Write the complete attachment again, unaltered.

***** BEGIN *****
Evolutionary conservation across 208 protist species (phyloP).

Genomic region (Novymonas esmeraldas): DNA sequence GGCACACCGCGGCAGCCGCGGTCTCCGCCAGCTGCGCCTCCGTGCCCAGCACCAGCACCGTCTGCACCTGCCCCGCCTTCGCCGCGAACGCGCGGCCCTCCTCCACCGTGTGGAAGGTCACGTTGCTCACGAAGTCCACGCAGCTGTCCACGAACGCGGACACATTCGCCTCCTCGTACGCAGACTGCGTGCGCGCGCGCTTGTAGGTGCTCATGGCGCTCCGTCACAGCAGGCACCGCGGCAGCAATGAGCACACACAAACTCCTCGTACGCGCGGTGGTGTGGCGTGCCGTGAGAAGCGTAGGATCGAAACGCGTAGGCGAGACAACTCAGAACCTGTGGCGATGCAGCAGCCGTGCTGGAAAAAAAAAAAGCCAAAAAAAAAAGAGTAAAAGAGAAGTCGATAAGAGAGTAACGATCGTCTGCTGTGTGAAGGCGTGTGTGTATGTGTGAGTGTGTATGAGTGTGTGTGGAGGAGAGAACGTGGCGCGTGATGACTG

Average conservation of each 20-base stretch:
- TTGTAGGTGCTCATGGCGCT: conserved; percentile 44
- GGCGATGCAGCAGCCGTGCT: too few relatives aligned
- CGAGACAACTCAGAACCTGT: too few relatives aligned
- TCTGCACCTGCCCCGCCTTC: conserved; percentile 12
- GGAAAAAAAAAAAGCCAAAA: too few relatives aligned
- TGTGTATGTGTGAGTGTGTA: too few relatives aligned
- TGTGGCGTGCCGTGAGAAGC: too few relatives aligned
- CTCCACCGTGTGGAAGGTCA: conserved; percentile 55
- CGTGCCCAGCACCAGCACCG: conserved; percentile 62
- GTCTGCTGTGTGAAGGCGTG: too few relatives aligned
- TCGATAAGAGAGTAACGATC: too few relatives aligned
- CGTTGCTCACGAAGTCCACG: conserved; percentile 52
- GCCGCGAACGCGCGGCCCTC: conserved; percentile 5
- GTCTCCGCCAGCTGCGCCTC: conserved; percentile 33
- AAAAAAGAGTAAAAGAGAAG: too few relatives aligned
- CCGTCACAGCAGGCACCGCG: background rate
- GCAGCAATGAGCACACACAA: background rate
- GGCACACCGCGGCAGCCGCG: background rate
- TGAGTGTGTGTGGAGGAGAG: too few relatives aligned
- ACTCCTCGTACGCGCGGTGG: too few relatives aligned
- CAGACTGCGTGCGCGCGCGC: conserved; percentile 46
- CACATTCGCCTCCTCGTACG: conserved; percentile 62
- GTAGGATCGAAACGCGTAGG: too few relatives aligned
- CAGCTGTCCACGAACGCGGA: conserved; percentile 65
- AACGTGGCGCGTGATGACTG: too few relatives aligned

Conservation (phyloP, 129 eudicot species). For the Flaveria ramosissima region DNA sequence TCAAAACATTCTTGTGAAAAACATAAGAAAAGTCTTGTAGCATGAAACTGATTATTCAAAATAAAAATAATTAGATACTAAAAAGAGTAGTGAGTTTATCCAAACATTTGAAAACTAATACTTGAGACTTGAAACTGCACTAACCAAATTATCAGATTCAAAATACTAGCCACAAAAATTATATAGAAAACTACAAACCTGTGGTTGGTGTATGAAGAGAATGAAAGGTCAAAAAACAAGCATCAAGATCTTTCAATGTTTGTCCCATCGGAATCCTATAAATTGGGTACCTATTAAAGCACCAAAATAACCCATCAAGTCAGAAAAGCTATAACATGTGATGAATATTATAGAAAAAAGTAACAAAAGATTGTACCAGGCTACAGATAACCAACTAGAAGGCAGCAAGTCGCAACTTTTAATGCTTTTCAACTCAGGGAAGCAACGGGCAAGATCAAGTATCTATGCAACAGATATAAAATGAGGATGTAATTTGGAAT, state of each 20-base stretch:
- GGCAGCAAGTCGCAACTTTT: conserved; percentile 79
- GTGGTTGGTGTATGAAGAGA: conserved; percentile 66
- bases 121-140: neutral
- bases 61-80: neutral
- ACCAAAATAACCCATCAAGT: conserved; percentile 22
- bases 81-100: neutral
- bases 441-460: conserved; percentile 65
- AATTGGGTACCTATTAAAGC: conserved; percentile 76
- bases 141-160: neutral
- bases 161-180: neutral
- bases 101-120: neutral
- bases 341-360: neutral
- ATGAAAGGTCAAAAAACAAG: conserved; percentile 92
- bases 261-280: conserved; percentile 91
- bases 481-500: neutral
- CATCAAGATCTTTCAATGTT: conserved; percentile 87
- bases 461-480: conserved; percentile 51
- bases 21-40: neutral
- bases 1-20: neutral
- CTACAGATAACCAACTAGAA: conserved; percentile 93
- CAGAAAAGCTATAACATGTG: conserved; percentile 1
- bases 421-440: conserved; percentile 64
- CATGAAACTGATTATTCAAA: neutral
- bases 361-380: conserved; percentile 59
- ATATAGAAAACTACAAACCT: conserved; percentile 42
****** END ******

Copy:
Evolutionary conservation across 208 protist species (phyloP).

Genomic region (Novymonas esmeraldas): DNA sequence GGCACACCGCGGCAGCCGCGGTCTCCGCCAGCTGCGCCTCCGTGCCCAGCACCAGCACCGTCTGCACCTGCCCCGCCTTCGCCGCGAACGCGCGGCCCTCCTCCACCGTGTGGAAGGTCACGTTGCTCACGAAGTCCACGCAGCTGTCCACGAACGCGGACACATTCGCCTCCTCGTACGCAGACTGCGTGCGCGCGCGCTTGTAGGTGCTCATGGCGCTCCGTCACAGCAGGCACCGCGGCAGCAATGAGCACACACAAACTCCTCGTACGCGCGGTGGTGTGGCGTGCCGTGAGAAGCGTAGGATCGAAACGCGTAGGCGAGACAACTCAGAACCTGTGGCGATGCAGCAGCCGTGCTGGAAAAAAAAAAAGCCAAAAAAAAAAGAGTAAAAGAGAAGTCGATAAGAGAGTAACGATCGTCTGCTGTGTGAAGGCGTGTGTGTATGTGTGAGTGTGTATGAGTGTGTGTGGAGGAGAGAACGTGGCGCGTGATGACTG

Average conservation of each 20-base stretch:
- TTGTAGGTGCTCATGGCGCT: conserved; percentile 44
- GGCGATGCAGCAGCCGTGCT: too few relatives aligned
- CGAGACAACTCAGAACCTGT: too few relatives aligned
- TCTGCACCTGCCCCGCCTTC: conserved; percentile 12
- GGAAAAAAAAAAAGCCAAAA: too few relatives aligned
- TGTGTATGTGTGAGTGTGTA: too few relatives aligned
- TGTGGCGTGCCGTGAGAAGC: too few relatives aligned
- CTCCACCGTGTGGAAGGTCA: conserved; percentile 55
- CGTGCCCAGCACCAGCACCG: conserved; percentile 62
- GTCTGCTGTGTGAAGGCGTG: too few relatives aligned
- TCGATAAGAGAGTAACGATC: too few relatives aligned
- CGTTGCTCACGAAGTCCACG: conserved; percentile 52
- GCCGCGAACGCGCGGCCCTC: conserved; percentile 5
- GTCTCCGCCAGCTGCGCCTC: conserved; percentile 33
- AAAAAAGAGTAAAAGAGAAG: too few relatives aligned
- CCGTCACAGCAGGCACCGCG: background rate
- GCAGCAATGAGCACACACAA: background rate
- GGCACACCGCGGCAGCCGCG: background rate
- TGAGTGTGTGTGGAGGAGAG: too few relatives aligned
- ACTCCTCGTACGCGCGGTGG: too few relatives aligned
- CAGACTGCGTGCGCGCGCGC: conserved; percentile 46
- CACATTCGCCTCCTCGTACG: conserved; percentile 62
- GTAGGATCGAAACGCGTAGG: too few relatives aligned
- CAGCTGTCCACGAACGCGGA: conserved; percentile 65
- AACGTGGCGCGTGATGACTG: too few relatives aligned

Conservation (phyloP, 129 eudicot species). For the Flaveria ramosissima region DNA sequence TCAAAACATTCTTGTGAAAAACATAAGAAAAGTCTTGTAGCATGAAACTGATTATTCAAAATAAAAATAATTAGATACTAAAAAGAGTAGTGAGTTTATCCAAACATTTGAAAACTAATACTTGAGACTTGAAACTGCACTAACCAAATTATCAGATTCAAAATACTAGCCACAAAAATTATATAGAAAACTACAAACCTGTGGTTGGTGTATGAAGAGAATGAAAGGTCAAAAAACAAGCATCAAGATCTTTCAATGTTTGTCCCATCGGAATCCTATAAATTGGGTACCTATTAAAGCACCAAAATAACCCATCAAGTCAGAAAAGCTATAACATGTGATGAATATTATAGAAAAAAGTAACAAAAGATTGTACCAGGCTACAGATAACCAACTAGAAGGCAGCAAGTCGCAACTTTTAATGCTTTTCAACTCAGGGAAGCAACGGGCAAGATCAAGTATCTATGCAACAGATATAAAATGAGGATGTAATTTGGAAT, state of each 20-base stretch:
- GGCAGCAAGTCGCAACTTTT: conserved; percentile 79
- GTGGTTGGTGTATGAAGAGA: conserved; percentile 66
- bases 121-140: neutral
- bases 61-80: neutral
- ACCAAAATAACCCATCAAGT: conserved; percentile 22
- bases 81-100: neutral
- bases 441-460: conserved; percentile 65
- AATTGGGTACCTATTAAAGC: conserved; percentile 76
- bases 141-160: neutral
- bases 161-180: neutral
- bases 101-120: neutral
- bases 341-360: neutral
- ATGAAAGGTCAAAAAACAAG: conserved; percentile 92
- bases 261-280: conserved; percentile 91
- bases 481-500: neutral
- CATCAAGATCTTTCAATGTT: conserved; percentile 87
- bases 461-480: conserved; percentile 51
- bases 21-40: neutral
- bases 1-20: neutral
- CTACAGATAACCAACTAGAA: conserved; percentile 93
- CAGAAAAGCTATAACATGTG: conserved; percentile 1
- bases 421-440: conserved; percentile 64
- CATGAAACTGATTATTCAAA: neutral
- bases 361-380: conserved; percentile 59
- ATATAGAAAACTACAAACCT: conserved; percentile 42